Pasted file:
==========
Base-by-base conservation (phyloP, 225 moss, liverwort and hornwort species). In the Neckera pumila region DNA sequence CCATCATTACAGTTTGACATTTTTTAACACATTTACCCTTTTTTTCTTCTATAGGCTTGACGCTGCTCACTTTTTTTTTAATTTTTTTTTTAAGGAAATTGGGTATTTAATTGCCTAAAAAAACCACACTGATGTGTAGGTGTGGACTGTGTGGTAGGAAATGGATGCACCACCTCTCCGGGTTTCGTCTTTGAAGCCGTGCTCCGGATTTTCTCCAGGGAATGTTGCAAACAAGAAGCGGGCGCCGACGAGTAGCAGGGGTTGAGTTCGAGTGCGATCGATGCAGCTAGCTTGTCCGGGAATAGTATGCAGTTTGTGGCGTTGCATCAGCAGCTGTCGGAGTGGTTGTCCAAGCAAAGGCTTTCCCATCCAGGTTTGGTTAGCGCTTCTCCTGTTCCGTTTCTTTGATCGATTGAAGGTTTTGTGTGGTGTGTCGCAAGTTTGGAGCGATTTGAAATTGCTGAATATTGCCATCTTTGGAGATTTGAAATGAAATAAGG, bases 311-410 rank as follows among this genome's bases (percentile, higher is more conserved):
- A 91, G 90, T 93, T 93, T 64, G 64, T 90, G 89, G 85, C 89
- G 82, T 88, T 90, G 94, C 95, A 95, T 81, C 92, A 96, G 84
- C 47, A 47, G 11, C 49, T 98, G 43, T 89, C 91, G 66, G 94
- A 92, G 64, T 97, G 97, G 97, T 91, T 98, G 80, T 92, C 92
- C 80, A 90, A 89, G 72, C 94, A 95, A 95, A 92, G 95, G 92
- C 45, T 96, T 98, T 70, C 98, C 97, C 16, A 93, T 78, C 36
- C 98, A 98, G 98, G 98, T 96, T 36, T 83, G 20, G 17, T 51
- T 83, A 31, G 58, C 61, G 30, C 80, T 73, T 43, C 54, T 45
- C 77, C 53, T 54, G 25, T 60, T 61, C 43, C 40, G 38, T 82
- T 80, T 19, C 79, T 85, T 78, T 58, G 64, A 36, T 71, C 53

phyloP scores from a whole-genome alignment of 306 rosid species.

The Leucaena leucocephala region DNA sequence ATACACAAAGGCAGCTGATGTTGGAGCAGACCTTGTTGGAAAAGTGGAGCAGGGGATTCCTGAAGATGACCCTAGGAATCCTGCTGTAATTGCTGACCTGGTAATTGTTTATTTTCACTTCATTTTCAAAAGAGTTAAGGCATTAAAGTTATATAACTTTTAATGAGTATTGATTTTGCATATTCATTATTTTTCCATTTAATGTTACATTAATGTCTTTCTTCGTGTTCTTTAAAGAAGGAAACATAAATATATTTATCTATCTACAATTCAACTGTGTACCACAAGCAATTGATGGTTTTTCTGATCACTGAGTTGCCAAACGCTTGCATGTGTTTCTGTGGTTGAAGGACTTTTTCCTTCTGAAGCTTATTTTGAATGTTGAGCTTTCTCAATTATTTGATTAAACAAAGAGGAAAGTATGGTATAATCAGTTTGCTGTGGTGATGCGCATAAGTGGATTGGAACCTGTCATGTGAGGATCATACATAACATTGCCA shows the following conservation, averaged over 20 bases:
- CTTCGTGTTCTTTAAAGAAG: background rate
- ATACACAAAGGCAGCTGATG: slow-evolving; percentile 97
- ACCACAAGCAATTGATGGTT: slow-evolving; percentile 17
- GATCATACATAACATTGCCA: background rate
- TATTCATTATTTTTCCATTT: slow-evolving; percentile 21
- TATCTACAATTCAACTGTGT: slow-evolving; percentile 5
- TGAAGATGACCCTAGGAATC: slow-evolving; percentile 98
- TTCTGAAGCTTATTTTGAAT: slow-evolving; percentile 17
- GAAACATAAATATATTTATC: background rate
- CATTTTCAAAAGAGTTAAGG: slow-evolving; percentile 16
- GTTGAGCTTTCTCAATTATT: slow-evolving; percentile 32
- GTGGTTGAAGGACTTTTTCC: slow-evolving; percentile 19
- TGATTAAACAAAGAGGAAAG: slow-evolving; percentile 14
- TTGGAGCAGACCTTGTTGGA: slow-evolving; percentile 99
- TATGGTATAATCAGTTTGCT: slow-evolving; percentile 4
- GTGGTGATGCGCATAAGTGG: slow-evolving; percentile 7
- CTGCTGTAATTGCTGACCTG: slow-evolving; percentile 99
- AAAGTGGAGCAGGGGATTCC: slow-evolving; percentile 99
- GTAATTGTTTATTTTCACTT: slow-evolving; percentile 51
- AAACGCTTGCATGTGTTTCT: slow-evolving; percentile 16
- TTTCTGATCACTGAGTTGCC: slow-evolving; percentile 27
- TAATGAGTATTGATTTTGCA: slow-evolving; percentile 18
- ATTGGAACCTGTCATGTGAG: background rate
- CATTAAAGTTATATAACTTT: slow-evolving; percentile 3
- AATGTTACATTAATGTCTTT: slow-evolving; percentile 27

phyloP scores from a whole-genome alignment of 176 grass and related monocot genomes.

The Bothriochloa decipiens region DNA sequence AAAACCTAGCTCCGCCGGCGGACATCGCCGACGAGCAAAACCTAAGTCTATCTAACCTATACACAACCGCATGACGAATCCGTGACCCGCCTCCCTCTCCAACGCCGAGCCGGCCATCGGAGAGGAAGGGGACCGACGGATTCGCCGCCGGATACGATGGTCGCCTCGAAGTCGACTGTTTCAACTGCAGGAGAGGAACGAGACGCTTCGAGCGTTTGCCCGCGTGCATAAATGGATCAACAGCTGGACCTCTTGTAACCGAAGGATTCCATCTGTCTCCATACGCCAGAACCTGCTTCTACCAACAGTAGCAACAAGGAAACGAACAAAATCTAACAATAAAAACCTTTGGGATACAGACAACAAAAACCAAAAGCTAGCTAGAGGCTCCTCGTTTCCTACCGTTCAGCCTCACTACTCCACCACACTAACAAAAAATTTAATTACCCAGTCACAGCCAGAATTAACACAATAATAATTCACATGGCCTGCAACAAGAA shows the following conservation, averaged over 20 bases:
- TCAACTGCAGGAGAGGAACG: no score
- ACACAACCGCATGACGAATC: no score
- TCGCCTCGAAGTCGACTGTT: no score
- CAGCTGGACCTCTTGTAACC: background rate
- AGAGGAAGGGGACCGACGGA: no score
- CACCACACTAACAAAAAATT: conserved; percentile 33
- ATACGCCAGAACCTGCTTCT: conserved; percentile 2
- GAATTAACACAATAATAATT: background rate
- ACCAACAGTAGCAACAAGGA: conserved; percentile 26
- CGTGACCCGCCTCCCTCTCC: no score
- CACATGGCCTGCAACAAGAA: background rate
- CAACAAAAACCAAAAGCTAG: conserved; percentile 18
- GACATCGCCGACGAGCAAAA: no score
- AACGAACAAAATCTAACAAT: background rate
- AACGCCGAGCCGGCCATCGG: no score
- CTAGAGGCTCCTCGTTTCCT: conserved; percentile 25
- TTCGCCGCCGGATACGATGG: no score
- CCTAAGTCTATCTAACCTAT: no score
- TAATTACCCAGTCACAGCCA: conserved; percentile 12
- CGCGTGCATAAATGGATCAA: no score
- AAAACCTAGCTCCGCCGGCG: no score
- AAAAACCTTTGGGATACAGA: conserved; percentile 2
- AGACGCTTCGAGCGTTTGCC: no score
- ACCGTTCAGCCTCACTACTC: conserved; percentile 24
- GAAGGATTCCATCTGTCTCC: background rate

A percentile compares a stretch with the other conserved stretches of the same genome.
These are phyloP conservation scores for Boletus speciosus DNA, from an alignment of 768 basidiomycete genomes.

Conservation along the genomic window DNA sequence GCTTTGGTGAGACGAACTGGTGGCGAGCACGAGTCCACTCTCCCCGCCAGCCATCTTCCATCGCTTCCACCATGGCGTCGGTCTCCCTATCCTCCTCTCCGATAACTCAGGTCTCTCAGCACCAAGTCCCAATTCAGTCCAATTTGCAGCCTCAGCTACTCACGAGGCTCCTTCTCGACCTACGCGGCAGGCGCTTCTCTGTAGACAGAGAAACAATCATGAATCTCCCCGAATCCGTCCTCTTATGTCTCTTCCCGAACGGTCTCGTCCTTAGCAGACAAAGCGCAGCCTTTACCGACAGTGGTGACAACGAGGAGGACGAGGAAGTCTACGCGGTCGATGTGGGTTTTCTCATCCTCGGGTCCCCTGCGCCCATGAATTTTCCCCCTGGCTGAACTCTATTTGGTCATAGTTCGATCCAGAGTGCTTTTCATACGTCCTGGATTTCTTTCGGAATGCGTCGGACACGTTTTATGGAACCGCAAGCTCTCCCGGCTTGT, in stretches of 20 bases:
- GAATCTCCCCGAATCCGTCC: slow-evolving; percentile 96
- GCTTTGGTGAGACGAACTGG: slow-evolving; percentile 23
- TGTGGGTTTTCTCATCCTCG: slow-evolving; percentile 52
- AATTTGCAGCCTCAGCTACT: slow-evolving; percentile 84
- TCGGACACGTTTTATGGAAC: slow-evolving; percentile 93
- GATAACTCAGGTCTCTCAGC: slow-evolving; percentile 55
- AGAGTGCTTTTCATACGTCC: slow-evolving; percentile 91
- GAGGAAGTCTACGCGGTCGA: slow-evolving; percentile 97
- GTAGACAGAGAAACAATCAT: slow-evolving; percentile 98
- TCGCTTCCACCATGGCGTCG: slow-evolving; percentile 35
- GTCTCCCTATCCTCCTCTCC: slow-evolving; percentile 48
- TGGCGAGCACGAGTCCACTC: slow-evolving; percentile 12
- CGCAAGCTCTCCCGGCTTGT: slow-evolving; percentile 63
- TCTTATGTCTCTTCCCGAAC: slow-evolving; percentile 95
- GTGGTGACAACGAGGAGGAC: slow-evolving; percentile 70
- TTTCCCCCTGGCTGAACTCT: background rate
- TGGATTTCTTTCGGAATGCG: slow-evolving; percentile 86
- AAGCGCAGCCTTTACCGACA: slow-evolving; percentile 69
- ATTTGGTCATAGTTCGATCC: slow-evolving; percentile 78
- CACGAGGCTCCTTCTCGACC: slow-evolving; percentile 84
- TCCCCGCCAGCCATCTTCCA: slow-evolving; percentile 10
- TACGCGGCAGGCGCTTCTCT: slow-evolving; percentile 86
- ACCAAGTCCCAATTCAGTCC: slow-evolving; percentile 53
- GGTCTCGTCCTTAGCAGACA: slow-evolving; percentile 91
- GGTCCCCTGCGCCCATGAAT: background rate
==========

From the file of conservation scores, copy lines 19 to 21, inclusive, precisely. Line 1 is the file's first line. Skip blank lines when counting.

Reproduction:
- TATCTACAATTCAACTGTGT: slow-evolving; percentile 5
- TGAAGATGACCCTAGGAATC: slow-evolving; percentile 98
- TTCTGAAGCTTATTTTGAAT: slow-evolving; percentile 17